After Colten Boushie, where do we go from here?
Anger. Frustration. Rage. Sadness. All things expressed after the decision in Colten Boushie's death. This week on Unreserved, where do we go from here — can we continue to move toward truth and reconciliation?
On the evening of February 9, Rosanna Deerchild was MCing an event at the National Arts Centre in Ottawa, when she found out that Gerald Stanley, a farmer from Saskatchewan, was found not guilty in the death of Colten Boushie, a First Nation man from Red Pheasant Cree Nation. She took to the stage and shared the news with the audience.
Niigaan Sinclair, a professor of Native studies at the University of Manitoba, explains why, in that moment, he lost hope. He'll share what he's telling students now.
Our culture columnist Jesse Wente takes a look at what the Stanley verdict says about Canadian culture.
Tania Cameron explains why, for the moment, she's putting reconciliation on the shelf. As she figures out how to talk to her children about racism in Canada.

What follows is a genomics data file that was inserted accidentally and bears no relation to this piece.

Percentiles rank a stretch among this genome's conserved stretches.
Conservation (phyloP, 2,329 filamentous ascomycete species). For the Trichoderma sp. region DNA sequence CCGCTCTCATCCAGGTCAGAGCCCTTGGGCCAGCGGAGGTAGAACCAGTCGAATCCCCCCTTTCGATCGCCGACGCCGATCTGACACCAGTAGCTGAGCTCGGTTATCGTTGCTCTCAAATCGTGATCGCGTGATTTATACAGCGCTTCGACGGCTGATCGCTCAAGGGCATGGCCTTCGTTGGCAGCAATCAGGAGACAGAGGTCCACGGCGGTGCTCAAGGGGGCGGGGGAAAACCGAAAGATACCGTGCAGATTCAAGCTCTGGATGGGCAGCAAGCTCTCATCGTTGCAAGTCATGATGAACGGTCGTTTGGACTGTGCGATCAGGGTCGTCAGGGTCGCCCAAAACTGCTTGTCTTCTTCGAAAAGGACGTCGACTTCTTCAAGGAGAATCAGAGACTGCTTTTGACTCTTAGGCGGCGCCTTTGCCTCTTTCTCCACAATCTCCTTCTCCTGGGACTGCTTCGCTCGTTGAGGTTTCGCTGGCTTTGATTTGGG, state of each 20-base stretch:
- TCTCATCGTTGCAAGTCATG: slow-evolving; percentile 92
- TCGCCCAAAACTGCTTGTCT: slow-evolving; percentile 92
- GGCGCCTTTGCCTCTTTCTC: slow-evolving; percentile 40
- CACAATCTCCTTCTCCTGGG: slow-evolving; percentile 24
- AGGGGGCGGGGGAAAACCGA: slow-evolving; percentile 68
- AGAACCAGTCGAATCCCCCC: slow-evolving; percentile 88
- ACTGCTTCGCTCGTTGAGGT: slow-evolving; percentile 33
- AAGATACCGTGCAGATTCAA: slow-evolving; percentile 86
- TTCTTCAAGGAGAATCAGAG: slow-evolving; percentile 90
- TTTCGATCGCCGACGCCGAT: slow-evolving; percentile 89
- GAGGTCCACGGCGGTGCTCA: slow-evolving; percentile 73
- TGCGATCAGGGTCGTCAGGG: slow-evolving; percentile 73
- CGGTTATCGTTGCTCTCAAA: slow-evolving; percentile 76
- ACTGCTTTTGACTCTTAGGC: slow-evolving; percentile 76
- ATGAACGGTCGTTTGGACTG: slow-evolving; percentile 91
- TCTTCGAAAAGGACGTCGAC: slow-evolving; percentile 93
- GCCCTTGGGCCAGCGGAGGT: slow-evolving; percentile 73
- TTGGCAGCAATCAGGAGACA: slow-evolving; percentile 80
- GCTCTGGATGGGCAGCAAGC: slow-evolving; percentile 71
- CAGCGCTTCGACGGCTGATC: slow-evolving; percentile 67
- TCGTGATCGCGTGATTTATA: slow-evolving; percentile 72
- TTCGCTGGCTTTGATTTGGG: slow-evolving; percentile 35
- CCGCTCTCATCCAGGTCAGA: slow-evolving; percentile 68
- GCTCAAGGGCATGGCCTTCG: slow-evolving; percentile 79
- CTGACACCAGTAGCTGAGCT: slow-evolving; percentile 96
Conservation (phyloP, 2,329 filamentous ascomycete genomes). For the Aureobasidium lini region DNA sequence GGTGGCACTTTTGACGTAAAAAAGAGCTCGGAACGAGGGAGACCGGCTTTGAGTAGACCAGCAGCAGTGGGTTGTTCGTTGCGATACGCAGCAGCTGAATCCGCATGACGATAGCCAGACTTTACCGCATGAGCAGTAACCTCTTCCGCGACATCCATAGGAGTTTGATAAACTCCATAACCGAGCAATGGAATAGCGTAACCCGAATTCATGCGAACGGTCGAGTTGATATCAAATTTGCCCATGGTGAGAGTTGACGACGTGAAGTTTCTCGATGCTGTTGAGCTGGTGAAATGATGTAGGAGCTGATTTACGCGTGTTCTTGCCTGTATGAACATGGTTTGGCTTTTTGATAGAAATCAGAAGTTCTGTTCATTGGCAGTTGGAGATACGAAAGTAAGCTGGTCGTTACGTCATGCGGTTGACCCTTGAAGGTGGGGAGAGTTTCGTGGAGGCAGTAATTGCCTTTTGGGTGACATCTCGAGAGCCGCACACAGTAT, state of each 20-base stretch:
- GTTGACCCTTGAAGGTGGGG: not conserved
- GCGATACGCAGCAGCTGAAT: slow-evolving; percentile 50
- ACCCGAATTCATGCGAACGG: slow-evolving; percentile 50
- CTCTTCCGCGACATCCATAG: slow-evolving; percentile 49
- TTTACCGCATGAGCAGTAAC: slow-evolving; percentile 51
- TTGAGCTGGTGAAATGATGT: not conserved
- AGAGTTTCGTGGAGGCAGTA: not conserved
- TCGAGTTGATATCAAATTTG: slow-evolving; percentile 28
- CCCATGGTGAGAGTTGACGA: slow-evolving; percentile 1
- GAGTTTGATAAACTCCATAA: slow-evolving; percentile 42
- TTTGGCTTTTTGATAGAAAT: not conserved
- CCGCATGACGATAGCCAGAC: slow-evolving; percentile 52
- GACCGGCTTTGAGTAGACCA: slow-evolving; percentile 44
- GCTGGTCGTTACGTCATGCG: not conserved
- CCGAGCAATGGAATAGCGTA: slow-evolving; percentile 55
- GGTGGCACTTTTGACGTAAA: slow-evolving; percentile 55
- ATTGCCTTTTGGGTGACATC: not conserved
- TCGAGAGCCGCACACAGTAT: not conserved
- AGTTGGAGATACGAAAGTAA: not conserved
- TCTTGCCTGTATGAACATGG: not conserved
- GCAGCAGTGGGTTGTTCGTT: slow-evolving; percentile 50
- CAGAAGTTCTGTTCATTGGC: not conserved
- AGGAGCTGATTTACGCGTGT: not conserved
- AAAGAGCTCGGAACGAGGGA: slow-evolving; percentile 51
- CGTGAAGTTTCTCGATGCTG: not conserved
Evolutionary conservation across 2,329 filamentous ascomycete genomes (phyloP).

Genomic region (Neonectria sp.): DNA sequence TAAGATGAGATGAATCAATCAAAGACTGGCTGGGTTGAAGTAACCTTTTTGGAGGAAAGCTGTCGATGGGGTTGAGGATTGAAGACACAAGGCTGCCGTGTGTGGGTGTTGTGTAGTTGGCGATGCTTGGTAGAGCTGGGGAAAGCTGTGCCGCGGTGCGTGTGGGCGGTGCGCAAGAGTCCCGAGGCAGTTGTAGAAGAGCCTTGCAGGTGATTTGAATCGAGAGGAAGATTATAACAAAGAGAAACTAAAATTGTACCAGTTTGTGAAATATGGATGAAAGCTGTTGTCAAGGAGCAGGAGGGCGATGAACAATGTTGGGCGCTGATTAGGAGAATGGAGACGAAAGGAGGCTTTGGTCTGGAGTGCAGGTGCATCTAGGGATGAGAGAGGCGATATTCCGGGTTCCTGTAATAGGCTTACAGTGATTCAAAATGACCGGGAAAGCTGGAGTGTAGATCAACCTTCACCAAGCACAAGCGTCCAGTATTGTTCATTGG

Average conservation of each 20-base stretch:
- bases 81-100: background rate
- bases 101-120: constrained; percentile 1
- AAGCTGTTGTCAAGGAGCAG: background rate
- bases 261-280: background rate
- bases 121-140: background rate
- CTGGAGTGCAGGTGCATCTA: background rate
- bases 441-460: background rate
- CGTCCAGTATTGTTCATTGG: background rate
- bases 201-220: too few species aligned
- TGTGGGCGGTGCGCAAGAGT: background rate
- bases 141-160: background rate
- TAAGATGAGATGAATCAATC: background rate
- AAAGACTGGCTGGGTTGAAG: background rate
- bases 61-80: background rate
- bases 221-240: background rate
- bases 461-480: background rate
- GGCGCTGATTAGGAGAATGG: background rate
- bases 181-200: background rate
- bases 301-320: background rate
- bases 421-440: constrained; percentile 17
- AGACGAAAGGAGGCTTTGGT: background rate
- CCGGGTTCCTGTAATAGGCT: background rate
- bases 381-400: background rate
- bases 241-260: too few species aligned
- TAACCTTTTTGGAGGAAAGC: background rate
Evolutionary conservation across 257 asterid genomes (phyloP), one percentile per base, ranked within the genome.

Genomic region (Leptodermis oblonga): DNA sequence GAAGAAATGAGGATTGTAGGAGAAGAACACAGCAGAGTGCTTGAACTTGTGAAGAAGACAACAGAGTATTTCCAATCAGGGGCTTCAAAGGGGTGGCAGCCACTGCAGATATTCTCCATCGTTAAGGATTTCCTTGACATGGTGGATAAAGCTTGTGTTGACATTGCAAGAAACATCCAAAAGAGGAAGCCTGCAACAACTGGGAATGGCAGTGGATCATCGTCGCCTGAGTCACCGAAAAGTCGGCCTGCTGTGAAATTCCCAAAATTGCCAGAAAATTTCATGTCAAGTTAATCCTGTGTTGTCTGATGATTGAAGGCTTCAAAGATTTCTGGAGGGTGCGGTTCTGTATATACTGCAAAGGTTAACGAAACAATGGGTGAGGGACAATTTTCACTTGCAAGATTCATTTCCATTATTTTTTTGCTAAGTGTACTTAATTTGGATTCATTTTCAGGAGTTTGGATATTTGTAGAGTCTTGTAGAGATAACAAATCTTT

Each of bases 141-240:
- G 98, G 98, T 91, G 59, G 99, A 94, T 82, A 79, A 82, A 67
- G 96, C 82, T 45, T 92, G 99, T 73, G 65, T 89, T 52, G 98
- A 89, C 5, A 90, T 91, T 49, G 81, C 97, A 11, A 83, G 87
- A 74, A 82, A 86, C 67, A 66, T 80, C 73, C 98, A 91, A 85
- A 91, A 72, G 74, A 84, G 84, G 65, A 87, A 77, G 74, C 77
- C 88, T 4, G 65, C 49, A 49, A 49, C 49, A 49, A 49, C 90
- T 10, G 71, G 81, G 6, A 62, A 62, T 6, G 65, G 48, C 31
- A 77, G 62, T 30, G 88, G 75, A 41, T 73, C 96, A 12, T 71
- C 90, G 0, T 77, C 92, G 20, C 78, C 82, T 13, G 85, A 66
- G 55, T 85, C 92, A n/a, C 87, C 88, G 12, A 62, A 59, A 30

With people taking to social media to express their opinions of the Gerald Stanley acquittal, Indigenous people are being targeted with racist comments and trolls. Elaine Corden created the hashtag #settlercollector to help take the load off of Indigenous Twitter users. She is joined by Jessica Johns — a member of Sucker Creek First Nation — who has seen the benefits of the hashtag.
Cree activist Erica Violet Lee has close ties to Colten Boushie's family, and helped start the Justice for Colten Boushie GoFundMe campaign.
With all the emotions the Indigenous community is going through, elder Eliza Beardy shares some words of wisdom.
Jade Turner - Free Me
Kelly Fraser - Stay Strong